Sarah and Charlie hunt down the biggest puddle in the world with their grandfather in this fun introduction to the water cycle, perfect for young readers.
When Sarah and her younger brother Charlie go to stay with their grandparents, it rains for days. At first, they have fun exploring inside the big, old house, but eventually they want to explore outside, too. “Where does the rain come from?” Sarah asks her grandfather, Big T. He promises to show her once it stops raining.
When the storm passes, Sarah, Big T., Charlie and Keeper the dog go exploring. They jump in puddles, draw a puddle map and finally find the biggest puddle in the world!
Mark Lee’s lively story is an introduction to the water cycle for young readers. Nathalie Dion’s soft illustrations show the fun, loving relationship between Big T., Sarah and Charlie.
Correlates to the Common Core State Standards in English Language Arts:
Identify words and phrases in stories or poems that suggest feelings or appeal to the senses.
About the authors
Mark Lee has been a writer for the past forty years, working as a journalist, playwright, screenwriter, novelist and children’s book author. His children’s books include 20 Big Trucks in the Middle of the Street, illustrated by Kurt Cyrus, and the forthcoming My Best Friend Is a Goldfish, illustrated by Chris Jevons. Mark lives in New York City and likes to fly kites in Central Park.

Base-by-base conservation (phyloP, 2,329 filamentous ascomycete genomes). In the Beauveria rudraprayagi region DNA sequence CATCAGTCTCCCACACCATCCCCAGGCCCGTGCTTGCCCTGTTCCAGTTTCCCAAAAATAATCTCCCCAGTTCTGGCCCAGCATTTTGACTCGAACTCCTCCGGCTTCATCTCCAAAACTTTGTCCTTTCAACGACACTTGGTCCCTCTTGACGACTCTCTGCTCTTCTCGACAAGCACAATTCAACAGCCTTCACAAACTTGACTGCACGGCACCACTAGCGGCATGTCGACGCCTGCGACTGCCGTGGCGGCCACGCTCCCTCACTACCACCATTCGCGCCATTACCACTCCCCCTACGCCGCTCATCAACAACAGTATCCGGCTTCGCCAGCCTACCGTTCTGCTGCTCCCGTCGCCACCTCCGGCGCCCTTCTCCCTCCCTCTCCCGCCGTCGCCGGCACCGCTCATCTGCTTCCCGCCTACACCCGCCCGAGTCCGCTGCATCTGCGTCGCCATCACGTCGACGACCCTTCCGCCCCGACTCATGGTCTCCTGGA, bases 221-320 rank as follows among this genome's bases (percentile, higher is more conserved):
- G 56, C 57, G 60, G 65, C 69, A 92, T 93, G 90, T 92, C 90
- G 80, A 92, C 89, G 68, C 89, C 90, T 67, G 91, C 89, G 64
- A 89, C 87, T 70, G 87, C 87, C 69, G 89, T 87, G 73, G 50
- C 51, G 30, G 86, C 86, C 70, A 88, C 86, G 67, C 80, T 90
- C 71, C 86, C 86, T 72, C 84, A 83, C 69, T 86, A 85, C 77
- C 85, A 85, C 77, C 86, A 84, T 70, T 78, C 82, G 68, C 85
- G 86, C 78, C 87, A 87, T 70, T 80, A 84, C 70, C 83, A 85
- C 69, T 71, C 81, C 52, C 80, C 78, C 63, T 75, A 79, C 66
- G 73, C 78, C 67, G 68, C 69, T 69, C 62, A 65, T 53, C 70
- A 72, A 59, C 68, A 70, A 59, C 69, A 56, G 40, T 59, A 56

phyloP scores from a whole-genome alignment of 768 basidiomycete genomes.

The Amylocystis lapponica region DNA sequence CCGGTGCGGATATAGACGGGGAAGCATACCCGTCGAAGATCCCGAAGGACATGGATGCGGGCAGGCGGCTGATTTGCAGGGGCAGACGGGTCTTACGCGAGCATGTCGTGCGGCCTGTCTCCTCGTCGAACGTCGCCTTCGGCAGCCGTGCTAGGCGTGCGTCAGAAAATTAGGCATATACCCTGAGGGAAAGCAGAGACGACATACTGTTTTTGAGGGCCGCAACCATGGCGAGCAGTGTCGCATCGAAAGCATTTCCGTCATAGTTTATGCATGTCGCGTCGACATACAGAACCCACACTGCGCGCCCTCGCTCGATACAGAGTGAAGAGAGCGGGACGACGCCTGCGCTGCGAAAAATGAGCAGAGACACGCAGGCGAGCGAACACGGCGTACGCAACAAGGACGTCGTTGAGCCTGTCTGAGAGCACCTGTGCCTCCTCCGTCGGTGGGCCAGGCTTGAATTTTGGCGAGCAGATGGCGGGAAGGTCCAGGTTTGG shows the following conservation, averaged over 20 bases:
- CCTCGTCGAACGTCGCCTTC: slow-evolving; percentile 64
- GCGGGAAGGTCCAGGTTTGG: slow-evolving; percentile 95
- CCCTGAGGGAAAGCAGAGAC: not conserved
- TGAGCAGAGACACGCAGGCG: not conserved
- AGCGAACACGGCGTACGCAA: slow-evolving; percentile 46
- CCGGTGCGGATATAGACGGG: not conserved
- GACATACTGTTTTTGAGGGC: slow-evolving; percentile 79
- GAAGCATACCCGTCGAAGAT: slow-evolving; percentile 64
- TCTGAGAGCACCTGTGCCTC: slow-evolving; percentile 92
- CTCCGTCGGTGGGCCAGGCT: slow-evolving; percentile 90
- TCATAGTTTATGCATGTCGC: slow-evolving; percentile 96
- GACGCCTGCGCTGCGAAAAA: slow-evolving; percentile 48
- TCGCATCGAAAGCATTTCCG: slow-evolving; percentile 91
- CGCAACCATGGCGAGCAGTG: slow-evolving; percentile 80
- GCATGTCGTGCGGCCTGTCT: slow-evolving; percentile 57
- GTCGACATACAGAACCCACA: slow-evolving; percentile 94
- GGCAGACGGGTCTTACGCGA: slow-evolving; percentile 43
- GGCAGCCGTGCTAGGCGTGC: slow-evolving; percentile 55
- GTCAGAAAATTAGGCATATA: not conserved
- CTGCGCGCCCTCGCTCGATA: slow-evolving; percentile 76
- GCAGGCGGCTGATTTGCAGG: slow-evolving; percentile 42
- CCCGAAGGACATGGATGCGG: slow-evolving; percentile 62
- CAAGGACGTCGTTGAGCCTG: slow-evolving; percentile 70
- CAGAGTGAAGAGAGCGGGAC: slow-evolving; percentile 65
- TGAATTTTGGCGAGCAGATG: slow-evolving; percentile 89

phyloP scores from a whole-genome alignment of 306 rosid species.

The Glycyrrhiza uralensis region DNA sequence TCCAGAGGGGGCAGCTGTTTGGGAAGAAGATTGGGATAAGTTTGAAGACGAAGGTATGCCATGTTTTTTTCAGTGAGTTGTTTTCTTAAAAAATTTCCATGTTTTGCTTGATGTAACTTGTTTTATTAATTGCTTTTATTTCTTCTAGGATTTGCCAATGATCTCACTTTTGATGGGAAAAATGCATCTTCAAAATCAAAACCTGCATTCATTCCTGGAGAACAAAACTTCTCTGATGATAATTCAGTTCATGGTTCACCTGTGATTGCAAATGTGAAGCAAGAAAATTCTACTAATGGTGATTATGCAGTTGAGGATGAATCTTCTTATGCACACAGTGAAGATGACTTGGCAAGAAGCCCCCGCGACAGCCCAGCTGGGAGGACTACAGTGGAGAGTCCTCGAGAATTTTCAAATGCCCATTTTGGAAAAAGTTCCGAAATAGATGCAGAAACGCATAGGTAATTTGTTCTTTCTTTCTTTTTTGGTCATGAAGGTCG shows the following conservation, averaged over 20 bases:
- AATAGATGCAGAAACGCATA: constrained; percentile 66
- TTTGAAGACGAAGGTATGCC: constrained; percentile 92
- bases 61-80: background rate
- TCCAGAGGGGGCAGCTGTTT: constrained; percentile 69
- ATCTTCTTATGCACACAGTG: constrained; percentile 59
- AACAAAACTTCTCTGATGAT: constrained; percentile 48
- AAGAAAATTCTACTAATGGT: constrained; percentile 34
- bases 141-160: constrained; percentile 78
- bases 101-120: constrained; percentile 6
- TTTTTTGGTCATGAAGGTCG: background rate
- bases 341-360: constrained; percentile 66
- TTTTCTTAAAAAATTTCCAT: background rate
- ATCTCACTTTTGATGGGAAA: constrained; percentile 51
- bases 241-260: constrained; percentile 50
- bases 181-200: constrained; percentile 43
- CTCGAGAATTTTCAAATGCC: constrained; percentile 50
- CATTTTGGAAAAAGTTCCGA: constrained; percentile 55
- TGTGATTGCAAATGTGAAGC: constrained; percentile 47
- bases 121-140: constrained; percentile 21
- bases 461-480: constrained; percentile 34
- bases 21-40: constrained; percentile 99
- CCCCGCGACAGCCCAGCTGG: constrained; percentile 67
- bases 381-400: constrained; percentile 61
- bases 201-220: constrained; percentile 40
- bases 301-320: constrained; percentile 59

NATHALIE DION is an illustrator living in Montreal who studied Design Arts at Concordia University. Her other children's books include I Found Hope in a Cherry Tree by Jean E. Pendziwol, The Biggest Puddle in the World by Mark Lee and What's in Your Purse? by Abigail Samoun. Nathalie has received a number of awards for her illustration and has exhibited her work in Montreal galleries.
The text is gentle and sweet . . . . Familial love, nature appreciation, and a bit of natural science.
This lovely book honors the relationship between children and grandparents and encourages reverence for the natural environment.
School Library Journal
Lee’s story, with short but rhythmic sentences, and Dion’s illustrations are so effective, they instantly evoke the sound and smells of nature after a storm. Young readers will enjoy this story of two siblings learning about the natural world from their grandparents.